In the State of Michigan, DUI arrests are especially serious. If someone is convicted of drunk driving, the offender may receive up to 93 days in jail even for a first offense. Although receiving jail time on a first-offense OWI is not typical, it’s not unheard of especially in the absence of an attorney specializing in DUI cases. The courts are given discretion in first time sentencing, and certain judges are well known for assigning jail time for even first offenders.
Michigan has a lengthy and detailed series of charges for various drunk driving violations, with a consistent increase in punishment and sentencing for repeat offenses. There is even a category covering high BAC offenders (over 0.17%), known as Michigan’s “Super Drunk” law. Repeat offenders and those whose offenses resulted in serious bodily injury or death have the possibility of facing felony OWI charges instead of a regular misdemeanor OWI charge.
Criminal Record Expungements
Removing a conviction from your public criminal record in Michigan is a difficult task. This is only available to individuals who have been convicted of no more than one crime in their lifetime. In order to have a conviction removed from public record, eligible individuals must file an application to set aside conviction(s) with the court in which they received the conviction.
Filing this application is an involved process which requires fingerprinting and specific documentation, as well as a fee paid to the State of Michigan. In addition, any interested parties must be notified, such as the prosecutor who handled your case as well as the law enforcement agency involved. After this has been completed, the individual will be brought in front of a judge, who will determine whether the conviction should be set aside based on the arguments presented.
This process is similar but slightly more complex when dealing with juvenile convictions. When a minor is convicted of a crime, it is known as adjudication. When a person wants to expunge a conviction they received as a minor, this is typically referred to as setting aside an adjudication, which means that individual no longer is required to disclose the previous conviction to employers. It should be noted that regardless of whether the expunged record is that of a minor or an adult, that law enforcement will always have the ability to access a person’s previous criminal history – there is no way to completely wipe a record clean.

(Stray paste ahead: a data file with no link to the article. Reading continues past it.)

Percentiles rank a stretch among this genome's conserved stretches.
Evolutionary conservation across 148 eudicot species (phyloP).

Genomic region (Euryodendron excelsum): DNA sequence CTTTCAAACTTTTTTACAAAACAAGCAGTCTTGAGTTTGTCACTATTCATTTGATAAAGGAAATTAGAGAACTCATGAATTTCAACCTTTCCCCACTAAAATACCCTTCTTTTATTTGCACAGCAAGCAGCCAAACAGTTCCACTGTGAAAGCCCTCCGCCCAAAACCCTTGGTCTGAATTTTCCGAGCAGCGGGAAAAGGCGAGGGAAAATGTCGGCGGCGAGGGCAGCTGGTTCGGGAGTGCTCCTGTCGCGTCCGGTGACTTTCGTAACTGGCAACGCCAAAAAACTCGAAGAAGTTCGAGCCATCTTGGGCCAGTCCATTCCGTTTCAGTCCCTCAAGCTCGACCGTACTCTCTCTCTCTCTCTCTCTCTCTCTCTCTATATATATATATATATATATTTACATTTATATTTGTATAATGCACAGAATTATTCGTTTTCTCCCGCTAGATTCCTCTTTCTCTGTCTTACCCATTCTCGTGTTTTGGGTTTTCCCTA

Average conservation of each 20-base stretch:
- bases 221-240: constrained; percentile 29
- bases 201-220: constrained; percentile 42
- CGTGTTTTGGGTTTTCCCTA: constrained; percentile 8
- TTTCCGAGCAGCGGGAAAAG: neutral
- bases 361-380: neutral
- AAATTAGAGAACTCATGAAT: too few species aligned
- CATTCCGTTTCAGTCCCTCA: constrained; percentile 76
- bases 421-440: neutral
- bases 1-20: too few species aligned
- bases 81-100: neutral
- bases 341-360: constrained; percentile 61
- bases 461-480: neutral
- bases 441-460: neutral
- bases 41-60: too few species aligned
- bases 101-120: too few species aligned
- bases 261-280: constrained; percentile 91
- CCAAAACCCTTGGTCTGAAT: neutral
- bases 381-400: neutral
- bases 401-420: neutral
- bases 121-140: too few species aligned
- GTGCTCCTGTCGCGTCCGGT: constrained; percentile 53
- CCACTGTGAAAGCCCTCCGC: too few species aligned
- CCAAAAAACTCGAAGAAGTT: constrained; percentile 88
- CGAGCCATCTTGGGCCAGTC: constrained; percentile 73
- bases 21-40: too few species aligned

Criminal Defense Certifications And Expertise
Lead Counsel Verified – George Law is Lead Counsel Verified for both Criminal Defense as well as Drunk Driving since 2020 and 2016 respectively. Lead Counsel is a certification that helps consumers and businesses ensure that the attorneys they hire have the highest level of skills, expertise and professionalism based on a thorough and strict verification process.
Best Criminal Defense Attorneys in Detroit – George Law was the top law firm featured on Expertise.com for 2021 Best Criminal Defense Attorneys in Detroit based on professionalism, reputation, and many other factors determined by a strict review process.
Best DUI Lawyers in Detroit – George Law was the top law firm featured on Expertise.com for 2021 Best DUI Lawyers in Detroit based on professionalism, reputation, and many other factors determined by a strict review process.